If you see or find a dog wandering on a road and likely to cause itself, or others, danger or injury, or you see a dog worrying livestock or attacking other domestic pets, it is your civic duty to report the incident to the Mairie, but do not place yourself in danger by intervening.

Every Mairie has a statutory duty, under the Articles of the Code Rural et de la Pêche Maritime (CRPM), to deal with stray dogs within their commune, to alert the Emergency Services if required to retrieve the dog, and to provide an adequate fourrière or to have a contract to use the fourrière facility in another commune.

The Mairie’s policy must be published and displayed in a public area at the Mairie.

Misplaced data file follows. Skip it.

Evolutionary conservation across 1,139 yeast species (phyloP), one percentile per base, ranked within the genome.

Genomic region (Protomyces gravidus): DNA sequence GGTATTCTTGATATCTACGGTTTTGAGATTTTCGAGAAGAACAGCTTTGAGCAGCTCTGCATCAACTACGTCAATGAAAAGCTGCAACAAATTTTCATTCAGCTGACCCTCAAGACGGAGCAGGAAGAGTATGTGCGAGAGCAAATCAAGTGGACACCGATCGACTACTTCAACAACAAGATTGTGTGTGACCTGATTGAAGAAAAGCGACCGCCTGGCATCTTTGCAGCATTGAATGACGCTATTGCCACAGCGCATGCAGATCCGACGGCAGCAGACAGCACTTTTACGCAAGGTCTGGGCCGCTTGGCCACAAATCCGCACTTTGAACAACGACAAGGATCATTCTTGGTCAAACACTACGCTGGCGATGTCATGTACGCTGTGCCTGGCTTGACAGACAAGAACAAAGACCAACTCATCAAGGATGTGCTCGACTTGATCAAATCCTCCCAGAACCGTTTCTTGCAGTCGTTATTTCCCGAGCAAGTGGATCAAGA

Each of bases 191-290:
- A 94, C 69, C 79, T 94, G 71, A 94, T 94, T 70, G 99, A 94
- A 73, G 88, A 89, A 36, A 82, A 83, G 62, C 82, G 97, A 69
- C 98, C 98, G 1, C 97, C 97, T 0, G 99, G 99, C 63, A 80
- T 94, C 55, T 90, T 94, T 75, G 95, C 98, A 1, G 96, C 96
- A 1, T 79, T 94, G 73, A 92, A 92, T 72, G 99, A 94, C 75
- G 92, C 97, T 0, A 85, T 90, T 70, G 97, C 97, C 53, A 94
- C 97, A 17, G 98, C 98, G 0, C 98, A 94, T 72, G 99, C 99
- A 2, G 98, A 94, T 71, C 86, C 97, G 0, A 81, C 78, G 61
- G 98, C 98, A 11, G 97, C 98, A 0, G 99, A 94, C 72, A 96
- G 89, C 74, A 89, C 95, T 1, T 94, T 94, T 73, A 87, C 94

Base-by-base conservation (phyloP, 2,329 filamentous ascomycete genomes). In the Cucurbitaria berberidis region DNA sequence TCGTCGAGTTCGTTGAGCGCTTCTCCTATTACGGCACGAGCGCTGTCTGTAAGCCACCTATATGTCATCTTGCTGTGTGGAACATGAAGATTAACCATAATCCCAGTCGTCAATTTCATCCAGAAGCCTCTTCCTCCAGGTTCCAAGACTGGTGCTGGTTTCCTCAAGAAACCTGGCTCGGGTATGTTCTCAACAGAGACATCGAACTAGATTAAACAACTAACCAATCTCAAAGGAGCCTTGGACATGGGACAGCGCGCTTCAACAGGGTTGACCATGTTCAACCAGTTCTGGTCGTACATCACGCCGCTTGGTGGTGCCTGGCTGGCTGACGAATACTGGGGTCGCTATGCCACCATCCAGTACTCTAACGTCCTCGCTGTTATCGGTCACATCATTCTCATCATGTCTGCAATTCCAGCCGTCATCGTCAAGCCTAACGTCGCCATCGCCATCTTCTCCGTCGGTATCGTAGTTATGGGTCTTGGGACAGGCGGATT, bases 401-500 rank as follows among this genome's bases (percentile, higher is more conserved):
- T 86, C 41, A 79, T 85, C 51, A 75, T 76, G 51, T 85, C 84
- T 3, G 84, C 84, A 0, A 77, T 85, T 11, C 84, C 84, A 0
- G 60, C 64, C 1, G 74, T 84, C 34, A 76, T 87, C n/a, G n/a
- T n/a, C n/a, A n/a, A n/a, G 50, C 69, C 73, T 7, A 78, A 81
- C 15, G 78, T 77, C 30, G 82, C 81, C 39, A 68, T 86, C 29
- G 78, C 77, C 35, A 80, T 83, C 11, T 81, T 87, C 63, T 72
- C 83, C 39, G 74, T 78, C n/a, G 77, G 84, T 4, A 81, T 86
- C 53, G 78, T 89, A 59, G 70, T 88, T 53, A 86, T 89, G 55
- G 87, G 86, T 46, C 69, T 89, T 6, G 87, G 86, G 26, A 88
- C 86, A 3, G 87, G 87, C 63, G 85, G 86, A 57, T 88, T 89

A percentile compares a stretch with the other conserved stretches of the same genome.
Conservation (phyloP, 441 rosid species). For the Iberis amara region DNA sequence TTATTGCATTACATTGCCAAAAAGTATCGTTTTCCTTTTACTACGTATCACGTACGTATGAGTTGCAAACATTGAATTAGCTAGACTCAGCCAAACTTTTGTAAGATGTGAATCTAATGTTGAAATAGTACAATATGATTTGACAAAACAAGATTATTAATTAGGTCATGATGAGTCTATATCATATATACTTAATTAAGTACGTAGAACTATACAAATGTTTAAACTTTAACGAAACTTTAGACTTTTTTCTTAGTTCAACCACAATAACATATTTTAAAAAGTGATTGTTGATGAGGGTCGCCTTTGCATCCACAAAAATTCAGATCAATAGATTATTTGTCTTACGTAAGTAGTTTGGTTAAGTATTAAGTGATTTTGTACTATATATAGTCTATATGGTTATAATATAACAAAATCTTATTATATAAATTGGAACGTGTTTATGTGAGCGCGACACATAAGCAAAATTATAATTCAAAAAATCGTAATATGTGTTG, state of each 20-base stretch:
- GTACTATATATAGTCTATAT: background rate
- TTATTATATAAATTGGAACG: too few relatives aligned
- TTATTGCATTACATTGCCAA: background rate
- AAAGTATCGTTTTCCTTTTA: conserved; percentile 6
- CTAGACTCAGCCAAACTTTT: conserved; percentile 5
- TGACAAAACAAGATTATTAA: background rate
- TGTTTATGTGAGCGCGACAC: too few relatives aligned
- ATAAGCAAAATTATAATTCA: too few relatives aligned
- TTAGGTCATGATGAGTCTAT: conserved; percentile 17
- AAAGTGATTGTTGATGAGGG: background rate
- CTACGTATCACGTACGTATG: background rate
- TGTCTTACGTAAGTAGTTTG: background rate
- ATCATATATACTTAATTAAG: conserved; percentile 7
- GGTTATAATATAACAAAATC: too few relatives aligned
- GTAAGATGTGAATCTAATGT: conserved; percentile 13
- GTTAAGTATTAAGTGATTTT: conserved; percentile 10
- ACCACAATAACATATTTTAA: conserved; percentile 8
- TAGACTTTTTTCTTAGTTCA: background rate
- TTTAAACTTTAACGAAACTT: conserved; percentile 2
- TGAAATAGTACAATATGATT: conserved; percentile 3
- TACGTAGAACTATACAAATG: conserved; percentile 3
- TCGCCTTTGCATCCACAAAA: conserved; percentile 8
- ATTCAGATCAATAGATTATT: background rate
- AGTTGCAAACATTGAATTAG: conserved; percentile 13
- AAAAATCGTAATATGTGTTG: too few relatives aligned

Vets have no statutory obligation to trace or notify the owners of stray animals, however, they will frequently do this, using the I-CAD register to identify an owner, or they may already know a local dog and its owner.

It is the statutory duty of the fourrière to contact owners of stray animals – they are equipped to read a microchip/tattoo number and access the I-CAD register to trace the last registered owner. Officially notify them of the dog’s current location. Before a dog is returned to the owner, all expenses, fees and fines must be paid to the fourrière – which may deter owners from reclaiming their dogs.

If you wish to take the dog home, and have agreed this with the vet and Mairie, check the dog for ticks and fleas before bringing them into your home. You could give the dog a worming pill. Also bear in mind, this dog may not have been vaccinated against, or may be infected with, parvovirus or other contagious conditions. Be cautious if you have other pets.